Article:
It is not enough to wait for another four months. That is an economy measure, but the Government are not admitting as much to the House.
I have another point to make. It is a small matter, but it has been mentioned by a number of speakers. I hope that as a result of this successful combined operation—Air Force, Army, Marines and Navy—we shall see a more flexible attitude in the Ministry of Defence to senior appointments. For example, it is a tragedy that General Moore is being retired. I have felt for some time that some of the exceptional Royal Marine senior officers have never had the recognition that they deserve. I look forward to seeing the day when we have a Chief of Defence Staff who comes from the Royal Marines. When I look at the number of distinguished commandant generals that we have had in the past 20 years, I can think of at least two who would have merited being appointed Chief of Defence Staff. We have a right to demand a fresh examination of this matter.
Tribute has been paid to the present Chief of Defence Staff. I should like to add to that tribute. He is an outstanding officer. We were extremely fortunate to have a naval officer as Chief of Defence Staff during the Falklands crisis. We owe him a great debt. The Government owe him an even greater debt for loyally accepting the cuts in the Navy over the past year. He must have been bitterly opposed to them, yet he put his loyalty and commitment to the Armed Services as a whole first. It is right that the House should pay tribute to his outstanding period of office and, once again, pay tribute to what was by any standards a remarkably successful venture.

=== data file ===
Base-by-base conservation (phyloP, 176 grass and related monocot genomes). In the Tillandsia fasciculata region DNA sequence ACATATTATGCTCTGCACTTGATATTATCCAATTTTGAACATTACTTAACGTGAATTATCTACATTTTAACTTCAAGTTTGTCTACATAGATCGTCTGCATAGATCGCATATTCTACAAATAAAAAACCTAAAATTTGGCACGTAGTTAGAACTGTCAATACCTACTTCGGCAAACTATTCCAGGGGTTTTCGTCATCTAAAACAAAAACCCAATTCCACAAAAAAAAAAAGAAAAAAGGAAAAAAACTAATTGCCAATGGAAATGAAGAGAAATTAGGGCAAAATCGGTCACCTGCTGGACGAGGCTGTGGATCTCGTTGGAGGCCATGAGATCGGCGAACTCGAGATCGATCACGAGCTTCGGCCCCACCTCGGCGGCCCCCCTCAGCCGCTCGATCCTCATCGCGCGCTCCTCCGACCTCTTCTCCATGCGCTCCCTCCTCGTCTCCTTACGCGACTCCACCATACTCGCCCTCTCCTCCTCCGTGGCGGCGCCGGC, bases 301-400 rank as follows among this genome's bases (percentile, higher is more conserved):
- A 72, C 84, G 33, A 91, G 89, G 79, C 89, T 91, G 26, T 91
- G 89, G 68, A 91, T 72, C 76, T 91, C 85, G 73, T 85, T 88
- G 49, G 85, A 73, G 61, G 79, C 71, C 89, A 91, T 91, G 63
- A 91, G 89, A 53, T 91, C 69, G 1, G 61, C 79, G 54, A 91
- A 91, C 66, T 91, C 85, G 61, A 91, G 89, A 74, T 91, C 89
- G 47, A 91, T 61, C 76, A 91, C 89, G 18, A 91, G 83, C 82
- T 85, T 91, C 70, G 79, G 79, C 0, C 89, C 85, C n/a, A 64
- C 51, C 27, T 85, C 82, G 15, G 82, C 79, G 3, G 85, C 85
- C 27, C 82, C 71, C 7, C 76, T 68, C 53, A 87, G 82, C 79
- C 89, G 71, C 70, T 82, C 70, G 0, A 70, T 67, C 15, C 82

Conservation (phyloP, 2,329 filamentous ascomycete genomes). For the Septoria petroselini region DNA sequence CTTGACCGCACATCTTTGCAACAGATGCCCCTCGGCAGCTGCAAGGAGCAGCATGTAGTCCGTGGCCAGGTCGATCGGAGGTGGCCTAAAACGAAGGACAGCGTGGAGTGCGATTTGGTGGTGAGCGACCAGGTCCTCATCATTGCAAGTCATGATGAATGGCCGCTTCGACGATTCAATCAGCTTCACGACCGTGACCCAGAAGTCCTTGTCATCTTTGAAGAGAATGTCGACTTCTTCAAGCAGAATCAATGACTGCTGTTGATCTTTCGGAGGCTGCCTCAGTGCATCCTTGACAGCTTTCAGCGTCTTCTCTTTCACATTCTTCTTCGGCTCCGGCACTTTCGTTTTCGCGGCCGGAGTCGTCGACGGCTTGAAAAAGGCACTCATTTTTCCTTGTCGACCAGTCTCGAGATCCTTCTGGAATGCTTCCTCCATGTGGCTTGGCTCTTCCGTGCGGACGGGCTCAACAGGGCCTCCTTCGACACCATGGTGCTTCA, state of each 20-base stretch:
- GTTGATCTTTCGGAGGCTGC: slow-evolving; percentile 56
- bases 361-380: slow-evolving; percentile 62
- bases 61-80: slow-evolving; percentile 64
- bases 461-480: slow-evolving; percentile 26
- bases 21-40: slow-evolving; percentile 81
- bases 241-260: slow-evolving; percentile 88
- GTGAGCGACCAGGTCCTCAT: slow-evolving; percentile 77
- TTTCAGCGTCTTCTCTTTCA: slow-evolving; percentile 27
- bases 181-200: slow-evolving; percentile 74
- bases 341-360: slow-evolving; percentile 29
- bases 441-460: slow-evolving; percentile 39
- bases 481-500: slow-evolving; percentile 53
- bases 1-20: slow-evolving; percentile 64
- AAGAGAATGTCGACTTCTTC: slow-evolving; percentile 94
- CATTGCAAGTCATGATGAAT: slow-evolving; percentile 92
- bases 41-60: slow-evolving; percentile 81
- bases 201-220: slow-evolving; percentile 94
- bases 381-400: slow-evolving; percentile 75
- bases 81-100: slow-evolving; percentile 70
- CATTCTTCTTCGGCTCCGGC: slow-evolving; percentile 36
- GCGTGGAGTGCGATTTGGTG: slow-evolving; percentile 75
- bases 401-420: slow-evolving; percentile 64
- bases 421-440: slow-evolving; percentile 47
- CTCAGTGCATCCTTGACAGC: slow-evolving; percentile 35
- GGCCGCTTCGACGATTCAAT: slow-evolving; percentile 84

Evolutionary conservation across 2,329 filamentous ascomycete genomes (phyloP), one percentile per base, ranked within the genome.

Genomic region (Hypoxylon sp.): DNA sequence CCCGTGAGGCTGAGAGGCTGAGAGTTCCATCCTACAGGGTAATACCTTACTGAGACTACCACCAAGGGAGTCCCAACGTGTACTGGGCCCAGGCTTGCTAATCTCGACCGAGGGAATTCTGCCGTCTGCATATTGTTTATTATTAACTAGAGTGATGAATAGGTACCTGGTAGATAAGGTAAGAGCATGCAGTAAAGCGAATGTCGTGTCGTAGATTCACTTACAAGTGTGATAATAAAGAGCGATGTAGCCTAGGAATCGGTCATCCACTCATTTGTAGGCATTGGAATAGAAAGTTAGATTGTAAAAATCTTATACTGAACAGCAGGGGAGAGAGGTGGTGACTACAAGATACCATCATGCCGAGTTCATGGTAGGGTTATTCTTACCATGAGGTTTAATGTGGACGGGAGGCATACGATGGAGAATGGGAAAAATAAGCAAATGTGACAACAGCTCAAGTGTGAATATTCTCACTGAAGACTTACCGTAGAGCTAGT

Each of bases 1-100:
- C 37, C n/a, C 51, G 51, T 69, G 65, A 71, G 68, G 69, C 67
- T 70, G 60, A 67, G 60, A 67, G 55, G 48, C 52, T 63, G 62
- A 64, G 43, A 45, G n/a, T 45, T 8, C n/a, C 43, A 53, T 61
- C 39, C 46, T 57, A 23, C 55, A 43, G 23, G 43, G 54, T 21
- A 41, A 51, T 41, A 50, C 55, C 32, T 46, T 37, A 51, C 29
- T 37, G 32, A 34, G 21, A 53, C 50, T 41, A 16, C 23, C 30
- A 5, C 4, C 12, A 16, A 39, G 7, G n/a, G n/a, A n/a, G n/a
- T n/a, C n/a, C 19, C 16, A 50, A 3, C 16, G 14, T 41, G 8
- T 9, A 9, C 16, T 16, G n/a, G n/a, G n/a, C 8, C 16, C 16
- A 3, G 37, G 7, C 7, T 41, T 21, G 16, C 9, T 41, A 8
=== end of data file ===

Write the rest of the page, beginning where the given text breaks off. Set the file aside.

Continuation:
I use the word "venture". When we examine the results of the analysis we will discover how close to the knife-edge we were during many of the weeks of the Falkland Islands war. It serves to re-emphasise, if it needed to be done, that some of the decisions of a year ago which resulted from Treasury pressure, and which have been proven in the harshness of war to be wrong, are decisions which we cannot ever again allow to be imposed on such a narrow basis. The House has a responsiblity, which goes across the parties, to refuse to approve the Government's proposals when it thinks that things are going wrong.
In retrospect, all of us must recognise that we ought not to have allowed the previous defence review to go by unchallenged. In a sense, we were to some extent diverted by the argument over Trident. That is a major argument, but the imbalance in the conventional forces, and the imbalance between the three Services, which was the basic flaw in the previous defence debate, went by unchecked. The fact that the Chief of the Naval Staff exercised his right to go to the Prime Minister as frequently as happened during the previous defence review ought to have been taken more seriously by the House.